But we are not always logical creatures. What if the one time you didn’t wear your lucky pants, your team lost? Would you be able to forgive yourself? Rationally speaking, it should be easy to absolve yourself of any guilt. But again, we are not always rational about such things, especially when we have an emotional investment in them. And there is perhaps nothing we have more of an emotional investment in than our marriage or the lives of our children. Even when hope may be lost, we must have faith, and we must, in the narrator’s words, ‘pay attention to what you lost’.

‘Half and Half’ includes some Chinese terms which deserve glossing. Waigoren, the term Rose’s mother uses to describe Ted, means roughly ‘foreigner’ or ‘Westerner’ in Mandarin Chinese. Yiding, the word Rose’s mother speaks to her daughter when commanding her to look after her four brothers, means ‘certainly’, ‘surely’, or – in this context – ‘you must’.

And Nengkan, a term Rose uses to describe her father, means an ability to do whatever you put your mind to. It is her parents’ nengkan, Rose tells us, that brought her parents from China to America as immigrants. But nengkan is also a guiding principle in ‘Half and Half’, since it governs the mother’s outlook and, to an extent, the daughter’s, after she realises the valuable lesson her mother has taught her.

But what is that lesson? Faith, fate, and hope are perhaps not so easy to distinguish in Tan’s story as Rose’s narration would have us believe. The mother’s writing her dead son’s name under ‘Deaths’ in her copy of the Bible implies acceptance of the fact that he is dead, and yet her use of erasable pencil suggests she retains some small hope that he will yet turn up alive after all, even if it is what we might call a ‘hope against hope’.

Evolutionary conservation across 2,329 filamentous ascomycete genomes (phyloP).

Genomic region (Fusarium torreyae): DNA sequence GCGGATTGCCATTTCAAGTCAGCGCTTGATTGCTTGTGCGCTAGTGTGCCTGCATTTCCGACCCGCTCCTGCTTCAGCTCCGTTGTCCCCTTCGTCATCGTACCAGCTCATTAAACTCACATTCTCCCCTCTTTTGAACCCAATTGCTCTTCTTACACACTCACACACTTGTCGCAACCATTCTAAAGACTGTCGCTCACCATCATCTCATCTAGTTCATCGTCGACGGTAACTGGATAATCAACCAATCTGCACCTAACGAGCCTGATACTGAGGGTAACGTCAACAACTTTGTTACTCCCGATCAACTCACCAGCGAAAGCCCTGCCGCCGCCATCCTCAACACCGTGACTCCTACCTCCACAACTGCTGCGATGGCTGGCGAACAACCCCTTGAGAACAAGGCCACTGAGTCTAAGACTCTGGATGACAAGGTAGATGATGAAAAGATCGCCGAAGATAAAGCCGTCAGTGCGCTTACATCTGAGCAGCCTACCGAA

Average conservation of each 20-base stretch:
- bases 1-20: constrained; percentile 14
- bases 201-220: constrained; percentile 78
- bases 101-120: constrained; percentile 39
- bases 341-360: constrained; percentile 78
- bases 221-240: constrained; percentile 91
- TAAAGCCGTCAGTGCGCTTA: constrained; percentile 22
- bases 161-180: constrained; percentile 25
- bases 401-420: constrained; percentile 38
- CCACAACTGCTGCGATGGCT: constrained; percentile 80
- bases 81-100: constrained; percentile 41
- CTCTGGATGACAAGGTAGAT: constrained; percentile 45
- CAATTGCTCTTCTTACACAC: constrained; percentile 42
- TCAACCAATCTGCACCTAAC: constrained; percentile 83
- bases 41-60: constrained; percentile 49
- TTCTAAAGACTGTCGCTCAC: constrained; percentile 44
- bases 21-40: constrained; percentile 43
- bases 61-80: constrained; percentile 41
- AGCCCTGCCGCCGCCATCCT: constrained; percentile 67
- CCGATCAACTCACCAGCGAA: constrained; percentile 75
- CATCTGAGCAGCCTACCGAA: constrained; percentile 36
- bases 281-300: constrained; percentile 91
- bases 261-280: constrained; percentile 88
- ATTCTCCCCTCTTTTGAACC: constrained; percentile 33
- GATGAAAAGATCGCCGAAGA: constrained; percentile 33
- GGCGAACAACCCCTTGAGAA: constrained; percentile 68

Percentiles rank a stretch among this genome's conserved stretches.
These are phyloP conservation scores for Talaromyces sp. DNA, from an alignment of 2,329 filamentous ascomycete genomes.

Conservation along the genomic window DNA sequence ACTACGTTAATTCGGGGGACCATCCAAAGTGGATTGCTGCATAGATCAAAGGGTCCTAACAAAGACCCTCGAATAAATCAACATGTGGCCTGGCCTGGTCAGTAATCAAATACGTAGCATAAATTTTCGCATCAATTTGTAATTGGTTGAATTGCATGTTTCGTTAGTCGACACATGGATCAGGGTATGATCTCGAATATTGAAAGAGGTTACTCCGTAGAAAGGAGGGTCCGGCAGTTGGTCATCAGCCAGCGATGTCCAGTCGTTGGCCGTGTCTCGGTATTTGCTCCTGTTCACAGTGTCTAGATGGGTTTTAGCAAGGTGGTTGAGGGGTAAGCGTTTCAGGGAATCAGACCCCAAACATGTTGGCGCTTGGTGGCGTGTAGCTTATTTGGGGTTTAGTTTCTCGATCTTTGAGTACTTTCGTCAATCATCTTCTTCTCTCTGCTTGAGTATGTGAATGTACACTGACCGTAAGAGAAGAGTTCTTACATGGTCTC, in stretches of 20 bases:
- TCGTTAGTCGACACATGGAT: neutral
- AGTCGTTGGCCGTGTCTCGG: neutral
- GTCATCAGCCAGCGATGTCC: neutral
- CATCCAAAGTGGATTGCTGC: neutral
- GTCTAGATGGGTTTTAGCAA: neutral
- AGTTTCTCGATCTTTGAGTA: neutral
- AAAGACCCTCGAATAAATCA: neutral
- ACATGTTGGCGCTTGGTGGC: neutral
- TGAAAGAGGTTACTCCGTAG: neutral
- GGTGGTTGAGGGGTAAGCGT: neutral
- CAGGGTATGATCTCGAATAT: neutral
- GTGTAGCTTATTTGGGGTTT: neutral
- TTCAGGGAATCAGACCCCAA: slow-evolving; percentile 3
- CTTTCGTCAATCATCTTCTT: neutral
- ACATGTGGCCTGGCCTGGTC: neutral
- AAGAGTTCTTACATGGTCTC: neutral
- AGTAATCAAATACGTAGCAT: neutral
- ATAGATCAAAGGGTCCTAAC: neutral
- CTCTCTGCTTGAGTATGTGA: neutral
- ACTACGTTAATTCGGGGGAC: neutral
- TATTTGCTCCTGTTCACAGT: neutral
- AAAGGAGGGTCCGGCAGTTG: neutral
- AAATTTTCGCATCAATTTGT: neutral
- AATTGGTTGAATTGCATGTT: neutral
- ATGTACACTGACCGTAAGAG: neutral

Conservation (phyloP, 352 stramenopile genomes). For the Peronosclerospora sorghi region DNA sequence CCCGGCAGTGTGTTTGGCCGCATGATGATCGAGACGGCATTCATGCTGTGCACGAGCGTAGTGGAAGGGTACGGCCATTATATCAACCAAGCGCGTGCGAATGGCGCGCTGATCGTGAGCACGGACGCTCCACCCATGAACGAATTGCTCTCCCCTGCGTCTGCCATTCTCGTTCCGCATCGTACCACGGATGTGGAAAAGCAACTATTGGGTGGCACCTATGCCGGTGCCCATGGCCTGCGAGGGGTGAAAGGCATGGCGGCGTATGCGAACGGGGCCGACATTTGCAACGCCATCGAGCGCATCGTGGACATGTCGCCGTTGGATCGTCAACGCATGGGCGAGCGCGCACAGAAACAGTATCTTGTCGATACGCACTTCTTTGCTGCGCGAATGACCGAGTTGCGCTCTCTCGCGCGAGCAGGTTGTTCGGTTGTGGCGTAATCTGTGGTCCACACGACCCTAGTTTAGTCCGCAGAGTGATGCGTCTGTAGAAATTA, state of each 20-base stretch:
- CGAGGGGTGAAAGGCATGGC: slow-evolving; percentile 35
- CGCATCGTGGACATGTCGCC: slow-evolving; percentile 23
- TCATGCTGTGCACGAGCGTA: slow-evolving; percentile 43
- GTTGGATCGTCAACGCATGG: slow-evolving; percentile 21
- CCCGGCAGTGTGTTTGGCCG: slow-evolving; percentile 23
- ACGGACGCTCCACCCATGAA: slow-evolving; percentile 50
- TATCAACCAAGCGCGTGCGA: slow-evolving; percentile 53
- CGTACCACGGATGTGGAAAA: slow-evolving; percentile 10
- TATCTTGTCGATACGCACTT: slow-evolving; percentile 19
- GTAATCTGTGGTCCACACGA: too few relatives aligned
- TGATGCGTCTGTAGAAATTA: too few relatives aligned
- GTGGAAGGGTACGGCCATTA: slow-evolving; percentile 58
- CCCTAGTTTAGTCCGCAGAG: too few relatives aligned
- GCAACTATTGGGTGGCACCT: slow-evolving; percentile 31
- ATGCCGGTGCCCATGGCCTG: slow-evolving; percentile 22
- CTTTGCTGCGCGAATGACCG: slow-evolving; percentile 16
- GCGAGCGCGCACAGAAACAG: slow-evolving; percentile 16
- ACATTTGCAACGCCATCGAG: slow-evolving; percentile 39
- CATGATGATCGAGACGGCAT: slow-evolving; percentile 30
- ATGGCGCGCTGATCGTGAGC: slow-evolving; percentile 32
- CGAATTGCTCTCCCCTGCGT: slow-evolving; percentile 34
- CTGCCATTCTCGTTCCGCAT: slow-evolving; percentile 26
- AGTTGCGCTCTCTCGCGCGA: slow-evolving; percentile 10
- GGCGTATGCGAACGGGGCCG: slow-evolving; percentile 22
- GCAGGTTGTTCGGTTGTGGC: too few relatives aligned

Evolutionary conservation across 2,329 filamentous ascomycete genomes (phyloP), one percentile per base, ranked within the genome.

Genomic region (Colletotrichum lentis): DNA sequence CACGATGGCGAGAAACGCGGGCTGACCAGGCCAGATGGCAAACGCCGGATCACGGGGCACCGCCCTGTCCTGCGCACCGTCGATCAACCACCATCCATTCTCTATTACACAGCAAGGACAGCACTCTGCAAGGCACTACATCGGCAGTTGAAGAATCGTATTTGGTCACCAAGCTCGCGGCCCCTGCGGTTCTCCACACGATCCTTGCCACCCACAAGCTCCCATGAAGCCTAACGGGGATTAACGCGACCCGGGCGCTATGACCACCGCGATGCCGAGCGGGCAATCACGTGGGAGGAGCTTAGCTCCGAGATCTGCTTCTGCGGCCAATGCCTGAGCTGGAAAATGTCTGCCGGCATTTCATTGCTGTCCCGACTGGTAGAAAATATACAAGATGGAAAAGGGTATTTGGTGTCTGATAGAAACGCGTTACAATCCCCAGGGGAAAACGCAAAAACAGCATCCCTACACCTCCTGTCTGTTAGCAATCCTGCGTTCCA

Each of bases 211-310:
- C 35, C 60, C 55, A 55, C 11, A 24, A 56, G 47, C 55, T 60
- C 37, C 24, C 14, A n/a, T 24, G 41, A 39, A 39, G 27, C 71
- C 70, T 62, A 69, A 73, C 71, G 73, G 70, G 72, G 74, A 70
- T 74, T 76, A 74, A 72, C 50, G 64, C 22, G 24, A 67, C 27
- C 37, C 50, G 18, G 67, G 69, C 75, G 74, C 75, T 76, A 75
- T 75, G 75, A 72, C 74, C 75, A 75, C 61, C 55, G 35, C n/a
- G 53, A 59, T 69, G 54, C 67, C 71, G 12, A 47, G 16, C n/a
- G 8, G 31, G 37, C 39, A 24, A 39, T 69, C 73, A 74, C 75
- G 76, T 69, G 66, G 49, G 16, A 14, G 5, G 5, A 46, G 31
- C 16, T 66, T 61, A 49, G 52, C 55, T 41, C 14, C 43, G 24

Perhaps the key difference between ‘hope’ and ‘faith’ is in the mother’s actions following Bing’s accident. She may not logically or rationally entertain the hope that he has survived, but she must have faith in the possibility. Faith involves giving oneself over to a higher power, and ceding control to them, whether it’s the Christian God of the Bible or the Coiling Dragon of the sea. Or, indeed, ceding control to a higher power one calls ‘fate’.

And it’s worth remembering, too, that faith involves a tacit acknowledgment that something may not exist. Faith is not the simple opposite of doubt, since faith incorporates doubt: strictly speaking, we only have ‘faith’ in something we know might not be true. We don’t have faith that Wednesday is the day after Tuesday, because there is no doubt about the matter.

But Rose’s mother’s faith flies in the teeth of the horrible truth she knows deep down in her gut: that her son is dead. Similarly, Rose knows her marriage is probably over. But she must overcome those doubts and have faith – because, as her mother would say, it is her ‘fate’ to do so.